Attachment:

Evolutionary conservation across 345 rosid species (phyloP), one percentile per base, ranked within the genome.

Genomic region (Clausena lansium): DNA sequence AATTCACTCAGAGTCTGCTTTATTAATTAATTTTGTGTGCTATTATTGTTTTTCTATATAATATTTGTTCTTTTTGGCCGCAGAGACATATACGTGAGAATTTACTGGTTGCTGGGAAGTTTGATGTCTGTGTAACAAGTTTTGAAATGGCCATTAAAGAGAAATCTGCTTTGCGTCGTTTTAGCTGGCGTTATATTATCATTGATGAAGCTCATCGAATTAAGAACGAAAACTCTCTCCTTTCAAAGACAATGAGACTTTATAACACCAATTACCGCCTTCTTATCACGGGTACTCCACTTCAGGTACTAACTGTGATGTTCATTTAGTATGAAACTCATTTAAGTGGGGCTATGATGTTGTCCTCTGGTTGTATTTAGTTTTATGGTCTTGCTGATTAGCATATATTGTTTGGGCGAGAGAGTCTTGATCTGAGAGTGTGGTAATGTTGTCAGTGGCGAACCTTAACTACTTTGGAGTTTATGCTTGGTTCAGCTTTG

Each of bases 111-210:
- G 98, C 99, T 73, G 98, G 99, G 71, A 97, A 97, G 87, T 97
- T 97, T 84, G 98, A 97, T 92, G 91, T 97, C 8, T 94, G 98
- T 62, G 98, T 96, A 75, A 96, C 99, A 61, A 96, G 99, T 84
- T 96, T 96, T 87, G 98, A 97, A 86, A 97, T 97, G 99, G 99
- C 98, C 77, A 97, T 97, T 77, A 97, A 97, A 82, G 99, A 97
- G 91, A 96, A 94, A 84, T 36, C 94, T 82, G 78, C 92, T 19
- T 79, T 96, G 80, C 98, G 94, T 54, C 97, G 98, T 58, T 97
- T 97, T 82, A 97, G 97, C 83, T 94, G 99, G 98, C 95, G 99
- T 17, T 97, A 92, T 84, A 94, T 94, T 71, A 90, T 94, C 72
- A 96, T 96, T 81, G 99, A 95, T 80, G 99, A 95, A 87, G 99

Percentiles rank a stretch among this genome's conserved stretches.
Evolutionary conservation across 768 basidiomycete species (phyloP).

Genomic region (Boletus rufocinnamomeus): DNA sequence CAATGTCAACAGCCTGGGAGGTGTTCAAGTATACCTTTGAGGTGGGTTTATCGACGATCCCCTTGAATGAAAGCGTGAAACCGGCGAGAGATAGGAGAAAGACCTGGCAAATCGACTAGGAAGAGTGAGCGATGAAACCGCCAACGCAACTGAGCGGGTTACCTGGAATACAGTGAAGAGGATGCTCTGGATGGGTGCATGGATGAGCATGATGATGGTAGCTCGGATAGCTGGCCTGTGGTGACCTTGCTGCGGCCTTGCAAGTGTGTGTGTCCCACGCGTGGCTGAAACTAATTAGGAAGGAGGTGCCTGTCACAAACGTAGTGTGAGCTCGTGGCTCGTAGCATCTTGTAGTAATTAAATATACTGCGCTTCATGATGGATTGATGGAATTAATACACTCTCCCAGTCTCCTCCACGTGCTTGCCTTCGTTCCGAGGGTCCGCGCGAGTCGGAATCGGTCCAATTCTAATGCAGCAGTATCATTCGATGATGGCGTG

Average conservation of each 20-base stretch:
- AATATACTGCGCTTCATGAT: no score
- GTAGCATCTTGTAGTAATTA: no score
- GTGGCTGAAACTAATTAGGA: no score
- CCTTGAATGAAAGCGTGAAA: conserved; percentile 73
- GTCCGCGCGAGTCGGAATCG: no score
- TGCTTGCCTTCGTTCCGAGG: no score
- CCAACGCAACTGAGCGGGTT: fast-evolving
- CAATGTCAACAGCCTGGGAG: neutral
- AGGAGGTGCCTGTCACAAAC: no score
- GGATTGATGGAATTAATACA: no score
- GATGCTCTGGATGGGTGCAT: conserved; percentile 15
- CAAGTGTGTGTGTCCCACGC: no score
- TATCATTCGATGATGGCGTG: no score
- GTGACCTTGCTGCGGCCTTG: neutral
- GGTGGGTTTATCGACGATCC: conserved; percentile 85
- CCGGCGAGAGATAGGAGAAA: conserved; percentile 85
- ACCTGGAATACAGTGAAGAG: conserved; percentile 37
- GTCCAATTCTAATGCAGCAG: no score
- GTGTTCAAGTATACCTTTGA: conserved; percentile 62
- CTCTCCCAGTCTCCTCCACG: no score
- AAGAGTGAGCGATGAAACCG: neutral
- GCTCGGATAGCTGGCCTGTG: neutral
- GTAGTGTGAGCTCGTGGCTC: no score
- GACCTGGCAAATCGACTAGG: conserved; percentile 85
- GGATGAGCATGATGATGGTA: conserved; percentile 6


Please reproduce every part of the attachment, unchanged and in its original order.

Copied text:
Evolutionary conservation across 345 rosid species (phyloP), one percentile per base, ranked within the genome.

Genomic region (Clausena lansium): DNA sequence AATTCACTCAGAGTCTGCTTTATTAATTAATTTTGTGTGCTATTATTGTTTTTCTATATAATATTTGTTCTTTTTGGCCGCAGAGACATATACGTGAGAATTTACTGGTTGCTGGGAAGTTTGATGTCTGTGTAACAAGTTTTGAAATGGCCATTAAAGAGAAATCTGCTTTGCGTCGTTTTAGCTGGCGTTATATTATCATTGATGAAGCTCATCGAATTAAGAACGAAAACTCTCTCCTTTCAAAGACAATGAGACTTTATAACACCAATTACCGCCTTCTTATCACGGGTACTCCACTTCAGGTACTAACTGTGATGTTCATTTAGTATGAAACTCATTTAAGTGGGGCTATGATGTTGTCCTCTGGTTGTATTTAGTTTTATGGTCTTGCTGATTAGCATATATTGTTTGGGCGAGAGAGTCTTGATCTGAGAGTGTGGTAATGTTGTCAGTGGCGAACCTTAACTACTTTGGAGTTTATGCTTGGTTCAGCTTTG

Each of bases 111-210:
- G 98, C 99, T 73, G 98, G 99, G 71, A 97, A 97, G 87, T 97
- T 97, T 84, G 98, A 97, T 92, G 91, T 97, C 8, T 94, G 98
- T 62, G 98, T 96, A 75, A 96, C 99, A 61, A 96, G 99, T 84
- T 96, T 96, T 87, G 98, A 97, A 86, A 97, T 97, G 99, G 99
- C 98, C 77, A 97, T 97, T 77, A 97, A 97, A 82, G 99, A 97
- G 91, A 96, A 94, A 84, T 36, C 94, T 82, G 78, C 92, T 19
- T 79, T 96, G 80, C 98, G 94, T 54, C 97, G 98, T 58, T 97
- T 97, T 82, A 97, G 97, C 83, T 94, G 99, G 98, C 95, G 99
- T 17, T 97, A 92, T 84, A 94, T 94, T 71, A 90, T 94, C 72
- A 96, T 96, T 81, G 99, A 95, T 80, G 99, A 95, A 87, G 99

Percentiles rank a stretch among this genome's conserved stretches.
Evolutionary conservation across 768 basidiomycete species (phyloP).

Genomic region (Boletus rufocinnamomeus): DNA sequence CAATGTCAACAGCCTGGGAGGTGTTCAAGTATACCTTTGAGGTGGGTTTATCGACGATCCCCTTGAATGAAAGCGTGAAACCGGCGAGAGATAGGAGAAAGACCTGGCAAATCGACTAGGAAGAGTGAGCGATGAAACCGCCAACGCAACTGAGCGGGTTACCTGGAATACAGTGAAGAGGATGCTCTGGATGGGTGCATGGATGAGCATGATGATGGTAGCTCGGATAGCTGGCCTGTGGTGACCTTGCTGCGGCCTTGCAAGTGTGTGTGTCCCACGCGTGGCTGAAACTAATTAGGAAGGAGGTGCCTGTCACAAACGTAGTGTGAGCTCGTGGCTCGTAGCATCTTGTAGTAATTAAATATACTGCGCTTCATGATGGATTGATGGAATTAATACACTCTCCCAGTCTCCTCCACGTGCTTGCCTTCGTTCCGAGGGTCCGCGCGAGTCGGAATCGGTCCAATTCTAATGCAGCAGTATCATTCGATGATGGCGTG

Average conservation of each 20-base stretch:
- AATATACTGCGCTTCATGAT: no score
- GTAGCATCTTGTAGTAATTA: no score
- GTGGCTGAAACTAATTAGGA: no score
- CCTTGAATGAAAGCGTGAAA: conserved; percentile 73
- GTCCGCGCGAGTCGGAATCG: no score
- TGCTTGCCTTCGTTCCGAGG: no score
- CCAACGCAACTGAGCGGGTT: fast-evolving
- CAATGTCAACAGCCTGGGAG: neutral
- AGGAGGTGCCTGTCACAAAC: no score
- GGATTGATGGAATTAATACA: no score
- GATGCTCTGGATGGGTGCAT: conserved; percentile 15
- CAAGTGTGTGTGTCCCACGC: no score
- TATCATTCGATGATGGCGTG: no score
- GTGACCTTGCTGCGGCCTTG: neutral
- GGTGGGTTTATCGACGATCC: conserved; percentile 85
- CCGGCGAGAGATAGGAGAAA: conserved; percentile 85
- ACCTGGAATACAGTGAAGAG: conserved; percentile 37
- GTCCAATTCTAATGCAGCAG: no score
- GTGTTCAAGTATACCTTTGA: conserved; percentile 62
- CTCTCCCAGTCTCCTCCACG: no score
- AAGAGTGAGCGATGAAACCG: neutral
- GCTCGGATAGCTGGCCTGTG: neutral
- GTAGTGTGAGCTCGTGGCTC: no score
- GACCTGGCAAATCGACTAGG: conserved; percentile 85
- GGATGAGCATGATGATGGTA: conserved; percentile 6